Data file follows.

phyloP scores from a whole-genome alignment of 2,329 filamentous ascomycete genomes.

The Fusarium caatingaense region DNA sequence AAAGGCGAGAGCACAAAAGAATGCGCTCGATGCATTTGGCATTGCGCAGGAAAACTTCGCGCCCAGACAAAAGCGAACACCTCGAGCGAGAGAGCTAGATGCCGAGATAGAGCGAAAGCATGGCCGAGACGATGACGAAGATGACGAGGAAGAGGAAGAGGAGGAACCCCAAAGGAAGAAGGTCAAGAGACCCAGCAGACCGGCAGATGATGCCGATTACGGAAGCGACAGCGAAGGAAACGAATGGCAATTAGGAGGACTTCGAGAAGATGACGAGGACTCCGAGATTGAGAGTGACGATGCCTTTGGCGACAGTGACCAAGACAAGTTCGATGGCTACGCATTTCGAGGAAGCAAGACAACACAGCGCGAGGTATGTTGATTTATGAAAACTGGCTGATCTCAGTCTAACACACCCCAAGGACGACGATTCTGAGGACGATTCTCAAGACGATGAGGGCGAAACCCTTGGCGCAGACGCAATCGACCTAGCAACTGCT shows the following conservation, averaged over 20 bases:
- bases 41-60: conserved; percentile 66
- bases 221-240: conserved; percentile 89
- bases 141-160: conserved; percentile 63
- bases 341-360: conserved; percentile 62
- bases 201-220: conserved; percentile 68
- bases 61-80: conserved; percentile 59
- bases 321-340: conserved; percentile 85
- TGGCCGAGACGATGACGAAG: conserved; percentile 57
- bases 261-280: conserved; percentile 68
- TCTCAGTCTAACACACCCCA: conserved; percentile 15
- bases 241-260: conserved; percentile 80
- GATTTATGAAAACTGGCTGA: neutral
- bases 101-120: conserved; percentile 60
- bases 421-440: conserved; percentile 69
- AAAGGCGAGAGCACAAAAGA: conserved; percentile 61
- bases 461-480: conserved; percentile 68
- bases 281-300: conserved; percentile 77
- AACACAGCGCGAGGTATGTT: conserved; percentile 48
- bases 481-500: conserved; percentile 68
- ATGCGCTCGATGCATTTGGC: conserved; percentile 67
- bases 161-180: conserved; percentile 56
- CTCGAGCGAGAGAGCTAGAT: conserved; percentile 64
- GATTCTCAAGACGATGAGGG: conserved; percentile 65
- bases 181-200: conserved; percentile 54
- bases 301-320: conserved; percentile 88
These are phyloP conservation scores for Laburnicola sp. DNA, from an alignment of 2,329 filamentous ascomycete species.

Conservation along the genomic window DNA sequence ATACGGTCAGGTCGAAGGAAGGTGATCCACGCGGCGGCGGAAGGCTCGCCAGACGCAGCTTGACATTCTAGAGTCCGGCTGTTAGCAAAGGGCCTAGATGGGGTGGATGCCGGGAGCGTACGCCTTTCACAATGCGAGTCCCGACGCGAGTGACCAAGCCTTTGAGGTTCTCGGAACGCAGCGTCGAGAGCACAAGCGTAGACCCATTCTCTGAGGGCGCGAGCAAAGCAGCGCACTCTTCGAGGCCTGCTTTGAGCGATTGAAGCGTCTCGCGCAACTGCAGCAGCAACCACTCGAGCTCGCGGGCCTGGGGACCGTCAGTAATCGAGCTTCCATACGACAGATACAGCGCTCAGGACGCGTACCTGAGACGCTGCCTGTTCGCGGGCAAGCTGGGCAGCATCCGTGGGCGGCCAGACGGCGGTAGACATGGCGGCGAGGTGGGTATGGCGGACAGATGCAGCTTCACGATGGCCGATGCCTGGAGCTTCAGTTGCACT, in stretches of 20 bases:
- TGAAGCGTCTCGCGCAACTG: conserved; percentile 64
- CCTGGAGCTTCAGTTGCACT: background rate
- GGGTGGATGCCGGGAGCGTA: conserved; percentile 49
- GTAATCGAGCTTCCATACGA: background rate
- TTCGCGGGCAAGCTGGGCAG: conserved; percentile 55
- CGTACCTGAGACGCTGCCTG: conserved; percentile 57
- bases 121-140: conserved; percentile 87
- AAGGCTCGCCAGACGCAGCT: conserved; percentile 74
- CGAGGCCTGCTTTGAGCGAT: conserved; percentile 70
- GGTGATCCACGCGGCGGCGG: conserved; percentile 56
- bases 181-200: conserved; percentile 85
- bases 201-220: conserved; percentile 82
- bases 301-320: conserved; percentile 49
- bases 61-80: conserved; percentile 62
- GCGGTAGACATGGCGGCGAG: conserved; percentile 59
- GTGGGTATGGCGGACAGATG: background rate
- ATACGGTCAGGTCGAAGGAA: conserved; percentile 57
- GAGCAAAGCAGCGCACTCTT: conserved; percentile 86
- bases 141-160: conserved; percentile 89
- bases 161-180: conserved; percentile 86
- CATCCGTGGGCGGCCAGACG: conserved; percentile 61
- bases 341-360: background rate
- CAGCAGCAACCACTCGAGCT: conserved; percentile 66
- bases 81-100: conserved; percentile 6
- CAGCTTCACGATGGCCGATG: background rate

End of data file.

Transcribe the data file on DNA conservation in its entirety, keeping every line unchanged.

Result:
phyloP scores from a whole-genome alignment of 2,329 filamentous ascomycete genomes.

The Fusarium caatingaense region DNA sequence AAAGGCGAGAGCACAAAAGAATGCGCTCGATGCATTTGGCATTGCGCAGGAAAACTTCGCGCCCAGACAAAAGCGAACACCTCGAGCGAGAGAGCTAGATGCCGAGATAGAGCGAAAGCATGGCCGAGACGATGACGAAGATGACGAGGAAGAGGAAGAGGAGGAACCCCAAAGGAAGAAGGTCAAGAGACCCAGCAGACCGGCAGATGATGCCGATTACGGAAGCGACAGCGAAGGAAACGAATGGCAATTAGGAGGACTTCGAGAAGATGACGAGGACTCCGAGATTGAGAGTGACGATGCCTTTGGCGACAGTGACCAAGACAAGTTCGATGGCTACGCATTTCGAGGAAGCAAGACAACACAGCGCGAGGTATGTTGATTTATGAAAACTGGCTGATCTCAGTCTAACACACCCCAAGGACGACGATTCTGAGGACGATTCTCAAGACGATGAGGGCGAAACCCTTGGCGCAGACGCAATCGACCTAGCAACTGCT shows the following conservation, averaged over 20 bases:
- bases 41-60: conserved; percentile 66
- bases 221-240: conserved; percentile 89
- bases 141-160: conserved; percentile 63
- bases 341-360: conserved; percentile 62
- bases 201-220: conserved; percentile 68
- bases 61-80: conserved; percentile 59
- bases 321-340: conserved; percentile 85
- TGGCCGAGACGATGACGAAG: conserved; percentile 57
- bases 261-280: conserved; percentile 68
- TCTCAGTCTAACACACCCCA: conserved; percentile 15
- bases 241-260: conserved; percentile 80
- GATTTATGAAAACTGGCTGA: neutral
- bases 101-120: conserved; percentile 60
- bases 421-440: conserved; percentile 69
- AAAGGCGAGAGCACAAAAGA: conserved; percentile 61
- bases 461-480: conserved; percentile 68
- bases 281-300: conserved; percentile 77
- AACACAGCGCGAGGTATGTT: conserved; percentile 48
- bases 481-500: conserved; percentile 68
- ATGCGCTCGATGCATTTGGC: conserved; percentile 67
- bases 161-180: conserved; percentile 56
- CTCGAGCGAGAGAGCTAGAT: conserved; percentile 64
- GATTCTCAAGACGATGAGGG: conserved; percentile 65
- bases 181-200: conserved; percentile 54
- bases 301-320: conserved; percentile 88
These are phyloP conservation scores for Laburnicola sp. DNA, from an alignment of 2,329 filamentous ascomycete species.

Conservation along the genomic window DNA sequence ATACGGTCAGGTCGAAGGAAGGTGATCCACGCGGCGGCGGAAGGCTCGCCAGACGCAGCTTGACATTCTAGAGTCCGGCTGTTAGCAAAGGGCCTAGATGGGGTGGATGCCGGGAGCGTACGCCTTTCACAATGCGAGTCCCGACGCGAGTGACCAAGCCTTTGAGGTTCTCGGAACGCAGCGTCGAGAGCACAAGCGTAGACCCATTCTCTGAGGGCGCGAGCAAAGCAGCGCACTCTTCGAGGCCTGCTTTGAGCGATTGAAGCGTCTCGCGCAACTGCAGCAGCAACCACTCGAGCTCGCGGGCCTGGGGACCGTCAGTAATCGAGCTTCCATACGACAGATACAGCGCTCAGGACGCGTACCTGAGACGCTGCCTGTTCGCGGGCAAGCTGGGCAGCATCCGTGGGCGGCCAGACGGCGGTAGACATGGCGGCGAGGTGGGTATGGCGGACAGATGCAGCTTCACGATGGCCGATGCCTGGAGCTTCAGTTGCACT, in stretches of 20 bases:
- TGAAGCGTCTCGCGCAACTG: conserved; percentile 64
- CCTGGAGCTTCAGTTGCACT: background rate
- GGGTGGATGCCGGGAGCGTA: conserved; percentile 49
- GTAATCGAGCTTCCATACGA: background rate
- TTCGCGGGCAAGCTGGGCAG: conserved; percentile 55
- CGTACCTGAGACGCTGCCTG: conserved; percentile 57
- bases 121-140: conserved; percentile 87
- AAGGCTCGCCAGACGCAGCT: conserved; percentile 74
- CGAGGCCTGCTTTGAGCGAT: conserved; percentile 70
- GGTGATCCACGCGGCGGCGG: conserved; percentile 56
- bases 181-200: conserved; percentile 85
- bases 201-220: conserved; percentile 82
- bases 301-320: conserved; percentile 49
- bases 61-80: conserved; percentile 62
- GCGGTAGACATGGCGGCGAG: conserved; percentile 59
- GTGGGTATGGCGGACAGATG: background rate
- ATACGGTCAGGTCGAAGGAA: conserved; percentile 57
- GAGCAAAGCAGCGCACTCTT: conserved; percentile 86
- bases 141-160: conserved; percentile 89
- bases 161-180: conserved; percentile 86
- CATCCGTGGGCGGCCAGACG: conserved; percentile 61
- bases 341-360: background rate
- CAGCAGCAACCACTCGAGCT: conserved; percentile 66
- bases 81-100: conserved; percentile 6
- CAGCTTCACGATGGCCGATG: background rate